The LI-7200 is a compact, enclosed CO2/H2O analyser that combines the benefits of open and closed path gas analysers. It is an integrated system designed to provide measurements in harsh weather conditions and environments, with impressively low power consumption.
LI-7200 Key Features
- Based on the proven LI-7500
- High speed in-cell temperature and pressure measurements
- Low power requirements: 12W nominal, <30W nominal with the 7200-101 Flow Module
- High precision: 0.16 ppm CO2; 0.0067 ppt H2O typical RMS noise in ambient conditions @ 20 Hz
- Continuous measurements through rain, snow, and fog
- Analyser mounts atop flux towers for minimal tubing attenuation of CO2 and H2O
- 90-95% temperature attenuation
The LI-7200 includes the LI-7550 Analyser Interface Unit - a weatherproof enclosure that houses the Digital Signal Processing (DSP) electronics. 4 analog input channels and on-board USB data storage allow the LI-7500A to log complete eddy covariance data sets (CO2, H2O, U, V, W, and Ts, and other variables). Ethernet and Serial data are output at selectable speeds of up to 20 Hz, and linearised user-configurable Digital-to-Analog Converters (DACs) output analog signals at up to 20 Hz bandwidth.
The LI-7200 CO2/H2O Analyser is a high-performance non-dispersive infrared gas analyser designed for demanding applications, such as eddy covariance measurements. It maximises the strengths of traditional open-path and closed-path instruments.
Unlike closed-path instruments, the LI-7200 mounts on a flux tower or measurement platform right next to other measurement devices. It uses a short intake tube and an energy efficient flow module (optional) to draw sample air through the optical path. The tube can be as short as few centimetres or as long as many metres, but the optimal length is 0.5 metres to 1 metre. The 1 metre intake tube provided with the instrument minimises attenuation of CO2/H2O, while attenuating temperature by 90-95%. The remaining fluctuations are measured in the cell with two fast temperature sensors and a fast pressure sensor. This virtually eliminates the complications that result from long tubing runs.
Benefits of Closed Path
- Minimal data loss due to precipitation and icing
- No surface heating issues - fast cell temperature measurementes
- Possibility of automated calibrations on tower
- Minimal-to-negligible WPLH correction
- Possible to heat the system to prevent ice build up in extremely cold environments
Benefits of Open Path
- Good frequency response for both CO2 and H2O measurements
- Small and easily corrected flux attenuation in short intake tube
- Tool-free optical cell cleaning
- Low power requirements
- System simplicity, small size, light weight, and weatherproof design
The LI-7200 enables the collection of integrated data sets during long-term eddy covariance deployments. CO2/H2O density, sonic anemometer, and auxiliary data can be logged together to an onboard USB data storage device or output to an external storage device.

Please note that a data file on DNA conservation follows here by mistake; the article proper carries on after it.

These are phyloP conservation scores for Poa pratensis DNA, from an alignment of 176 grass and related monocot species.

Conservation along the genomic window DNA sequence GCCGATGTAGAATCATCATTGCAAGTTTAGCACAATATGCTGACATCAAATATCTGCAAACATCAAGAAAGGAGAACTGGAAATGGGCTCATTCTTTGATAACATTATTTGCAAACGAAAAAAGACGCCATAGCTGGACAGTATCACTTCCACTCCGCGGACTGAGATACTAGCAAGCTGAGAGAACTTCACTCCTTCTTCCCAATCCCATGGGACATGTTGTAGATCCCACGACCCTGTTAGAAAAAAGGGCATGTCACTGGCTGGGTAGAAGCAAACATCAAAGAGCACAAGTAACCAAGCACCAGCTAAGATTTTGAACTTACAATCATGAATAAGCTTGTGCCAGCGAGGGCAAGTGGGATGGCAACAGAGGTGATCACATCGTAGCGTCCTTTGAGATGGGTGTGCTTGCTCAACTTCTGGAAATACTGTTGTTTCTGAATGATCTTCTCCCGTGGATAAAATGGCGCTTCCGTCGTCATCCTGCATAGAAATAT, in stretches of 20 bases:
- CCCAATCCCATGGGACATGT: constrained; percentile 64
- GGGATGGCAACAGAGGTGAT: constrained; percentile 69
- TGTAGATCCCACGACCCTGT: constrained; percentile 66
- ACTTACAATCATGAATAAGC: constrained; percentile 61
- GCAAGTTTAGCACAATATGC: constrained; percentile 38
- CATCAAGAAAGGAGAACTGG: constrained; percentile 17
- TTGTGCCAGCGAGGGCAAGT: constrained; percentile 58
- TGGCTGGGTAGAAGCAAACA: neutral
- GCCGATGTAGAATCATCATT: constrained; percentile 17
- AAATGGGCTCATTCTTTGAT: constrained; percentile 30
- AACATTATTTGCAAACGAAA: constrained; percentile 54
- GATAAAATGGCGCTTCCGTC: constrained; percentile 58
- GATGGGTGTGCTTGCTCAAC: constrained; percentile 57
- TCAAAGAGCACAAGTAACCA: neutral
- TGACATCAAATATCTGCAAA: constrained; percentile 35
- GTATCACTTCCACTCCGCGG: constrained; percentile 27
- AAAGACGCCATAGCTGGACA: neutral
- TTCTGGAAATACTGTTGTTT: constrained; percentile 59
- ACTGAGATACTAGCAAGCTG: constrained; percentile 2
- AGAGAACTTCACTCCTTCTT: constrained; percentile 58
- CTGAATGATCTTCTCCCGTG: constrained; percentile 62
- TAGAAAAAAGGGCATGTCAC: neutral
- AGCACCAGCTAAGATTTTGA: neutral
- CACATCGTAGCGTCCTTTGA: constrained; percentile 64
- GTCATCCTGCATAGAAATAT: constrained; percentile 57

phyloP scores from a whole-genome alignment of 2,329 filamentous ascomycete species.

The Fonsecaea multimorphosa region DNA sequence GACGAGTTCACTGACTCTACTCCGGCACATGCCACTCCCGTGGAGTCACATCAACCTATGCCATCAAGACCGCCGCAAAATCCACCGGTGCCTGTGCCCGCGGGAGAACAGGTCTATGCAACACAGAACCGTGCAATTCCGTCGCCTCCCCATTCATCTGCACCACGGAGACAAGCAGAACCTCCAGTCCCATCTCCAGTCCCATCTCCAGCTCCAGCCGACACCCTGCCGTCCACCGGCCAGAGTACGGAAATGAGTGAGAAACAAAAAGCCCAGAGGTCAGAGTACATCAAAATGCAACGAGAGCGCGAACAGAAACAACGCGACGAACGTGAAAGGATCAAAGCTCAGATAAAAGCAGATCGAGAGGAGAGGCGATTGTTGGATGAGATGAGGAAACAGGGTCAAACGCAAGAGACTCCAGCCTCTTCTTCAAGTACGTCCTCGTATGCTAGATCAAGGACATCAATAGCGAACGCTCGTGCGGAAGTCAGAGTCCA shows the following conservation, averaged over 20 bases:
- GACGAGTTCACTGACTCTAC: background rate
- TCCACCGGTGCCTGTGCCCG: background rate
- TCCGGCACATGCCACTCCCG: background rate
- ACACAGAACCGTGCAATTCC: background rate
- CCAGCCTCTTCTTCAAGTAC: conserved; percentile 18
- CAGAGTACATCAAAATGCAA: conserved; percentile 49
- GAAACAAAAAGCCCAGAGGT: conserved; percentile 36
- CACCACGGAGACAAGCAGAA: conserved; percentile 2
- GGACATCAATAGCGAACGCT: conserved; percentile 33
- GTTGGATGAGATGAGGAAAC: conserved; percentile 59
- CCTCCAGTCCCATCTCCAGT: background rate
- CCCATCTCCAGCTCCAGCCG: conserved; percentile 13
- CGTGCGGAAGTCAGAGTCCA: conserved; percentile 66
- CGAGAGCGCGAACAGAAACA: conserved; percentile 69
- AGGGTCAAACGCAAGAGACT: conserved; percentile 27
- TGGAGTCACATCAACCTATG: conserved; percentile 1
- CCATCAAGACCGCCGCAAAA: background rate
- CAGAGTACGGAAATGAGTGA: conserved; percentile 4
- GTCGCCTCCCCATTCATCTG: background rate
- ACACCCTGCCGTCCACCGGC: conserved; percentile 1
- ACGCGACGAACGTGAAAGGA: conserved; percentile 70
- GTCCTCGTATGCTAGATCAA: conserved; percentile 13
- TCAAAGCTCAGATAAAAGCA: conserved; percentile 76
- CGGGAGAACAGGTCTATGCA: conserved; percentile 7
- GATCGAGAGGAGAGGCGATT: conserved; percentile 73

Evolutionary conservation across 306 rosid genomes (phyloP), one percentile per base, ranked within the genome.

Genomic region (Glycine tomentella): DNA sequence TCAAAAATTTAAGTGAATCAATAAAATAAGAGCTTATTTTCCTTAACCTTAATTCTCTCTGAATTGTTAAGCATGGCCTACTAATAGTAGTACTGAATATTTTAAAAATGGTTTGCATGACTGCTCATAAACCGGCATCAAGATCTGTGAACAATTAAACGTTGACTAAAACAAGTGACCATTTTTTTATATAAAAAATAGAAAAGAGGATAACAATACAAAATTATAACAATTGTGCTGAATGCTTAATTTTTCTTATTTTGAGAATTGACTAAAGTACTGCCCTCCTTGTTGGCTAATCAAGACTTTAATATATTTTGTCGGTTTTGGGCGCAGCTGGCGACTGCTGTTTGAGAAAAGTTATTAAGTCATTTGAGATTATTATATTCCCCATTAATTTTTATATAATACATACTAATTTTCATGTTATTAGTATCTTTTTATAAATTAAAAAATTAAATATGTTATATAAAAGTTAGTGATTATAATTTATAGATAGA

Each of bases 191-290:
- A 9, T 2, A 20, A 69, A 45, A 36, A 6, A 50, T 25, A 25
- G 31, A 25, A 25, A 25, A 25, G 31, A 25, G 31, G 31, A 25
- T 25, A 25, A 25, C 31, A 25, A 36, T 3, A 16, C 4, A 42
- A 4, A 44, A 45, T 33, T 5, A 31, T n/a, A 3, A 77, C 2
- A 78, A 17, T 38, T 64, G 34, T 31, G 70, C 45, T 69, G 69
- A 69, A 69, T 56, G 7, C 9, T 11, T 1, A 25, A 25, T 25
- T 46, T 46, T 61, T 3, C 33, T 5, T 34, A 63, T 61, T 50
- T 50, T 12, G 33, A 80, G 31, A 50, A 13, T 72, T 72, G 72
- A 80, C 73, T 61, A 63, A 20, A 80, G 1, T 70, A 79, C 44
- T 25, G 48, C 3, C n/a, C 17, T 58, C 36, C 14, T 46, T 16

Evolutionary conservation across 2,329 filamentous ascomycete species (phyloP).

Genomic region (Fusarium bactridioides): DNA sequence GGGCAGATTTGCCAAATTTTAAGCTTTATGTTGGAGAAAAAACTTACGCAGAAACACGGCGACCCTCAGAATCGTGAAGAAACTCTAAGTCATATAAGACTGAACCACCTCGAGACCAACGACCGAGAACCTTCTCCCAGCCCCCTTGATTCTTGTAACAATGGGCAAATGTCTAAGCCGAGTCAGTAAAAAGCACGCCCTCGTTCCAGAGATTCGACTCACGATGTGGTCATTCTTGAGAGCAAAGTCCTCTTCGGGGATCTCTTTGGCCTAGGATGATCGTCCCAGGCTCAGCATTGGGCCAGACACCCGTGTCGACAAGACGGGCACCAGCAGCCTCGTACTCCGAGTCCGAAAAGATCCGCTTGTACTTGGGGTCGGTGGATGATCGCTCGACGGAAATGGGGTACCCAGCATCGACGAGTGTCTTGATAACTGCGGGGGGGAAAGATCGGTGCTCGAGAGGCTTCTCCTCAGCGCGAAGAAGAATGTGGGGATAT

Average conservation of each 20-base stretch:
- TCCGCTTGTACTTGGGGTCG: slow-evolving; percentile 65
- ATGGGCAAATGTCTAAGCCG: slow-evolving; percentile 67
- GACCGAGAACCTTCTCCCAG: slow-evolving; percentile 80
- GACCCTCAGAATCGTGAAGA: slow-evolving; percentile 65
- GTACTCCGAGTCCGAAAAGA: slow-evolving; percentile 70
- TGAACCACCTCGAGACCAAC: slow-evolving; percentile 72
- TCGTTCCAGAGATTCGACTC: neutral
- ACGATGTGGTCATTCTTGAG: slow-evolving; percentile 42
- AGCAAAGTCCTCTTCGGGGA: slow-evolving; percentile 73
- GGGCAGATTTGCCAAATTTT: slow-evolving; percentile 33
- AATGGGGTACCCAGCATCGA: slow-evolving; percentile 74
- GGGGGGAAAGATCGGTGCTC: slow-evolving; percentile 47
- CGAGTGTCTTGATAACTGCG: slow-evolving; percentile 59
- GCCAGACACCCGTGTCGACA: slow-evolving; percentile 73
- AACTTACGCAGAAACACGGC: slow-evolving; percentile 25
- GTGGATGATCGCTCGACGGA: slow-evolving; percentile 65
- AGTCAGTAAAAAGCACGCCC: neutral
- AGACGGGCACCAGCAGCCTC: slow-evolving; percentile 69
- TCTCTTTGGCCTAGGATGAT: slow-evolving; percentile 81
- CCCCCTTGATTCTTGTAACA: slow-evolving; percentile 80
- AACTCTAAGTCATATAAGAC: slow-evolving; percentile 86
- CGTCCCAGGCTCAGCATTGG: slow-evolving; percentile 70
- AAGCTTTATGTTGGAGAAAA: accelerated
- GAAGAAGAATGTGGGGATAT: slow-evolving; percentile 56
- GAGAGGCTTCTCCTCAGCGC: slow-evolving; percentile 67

7200-101 Flow Module
The 7200-101 Flow Module (optional) is an energy efficient, durable blower unit designed to provide a precisely controlled airflow rate through the LI-7200 optical path. With an internal precision mass flow sensor and intelligent feedback controls, the flow module actively regulates flow to ensure a stable, carefully monitored airflow rate.
The 7200-101 Flow Module outputs mass flow rate, volume flow rate, and pressure drops with the data record, and it provides diagnostic data to indicate when filters need to be cleaned or replaced.
The scientific methods for characterising greenhouse gas flux are well developed theoretically and have been refined through years of research. Eddy covariance is one of the most widely used and theoretically defensible techniques for measuring sensible heat, latent heat, and trace gas exchange between ecosystems and the atmosphere.
In its simplest form, flux refers to the amount of something that moves through a defined area in a defined time. For example, the flux of CO2 is the sum of all CO2 exchanges over a specified time period, over a specified area. In order to characterise this accurately, the instrumentation involved must be able to resolve the concentration of CO2 and vertical air movements at the finest spatial and temporal scale that contributes to the flux.
The LI-7200 is optimised for the eddy covariance technique. With the eddy covariance method, the flux, Fc of gas C (eg, CO2) is given by where c' is the density fluctuations of the gas (mmol/m³), and w' is the vertical wind velocity fluctuations (m/s). The LI-7200 has the high speed and precision required for this method. The flux of CO2 and H2O is obtained from the vertical wind speed (measured with a sonic anemometer) and the concentration of the gas (measured with the LI-7200).
Advantages of the LI-7200 for Eddy Covariance Measurements
- Based on the proven LI-7500 Open Path CO2/H2O Analyser. Provides continuous measurements through rain, fog, and snow
- The LI-7200 integrates and stores data from any fast sonic anemometer (ATI, CSI, Gill, Kaijo, Metek, RM Young)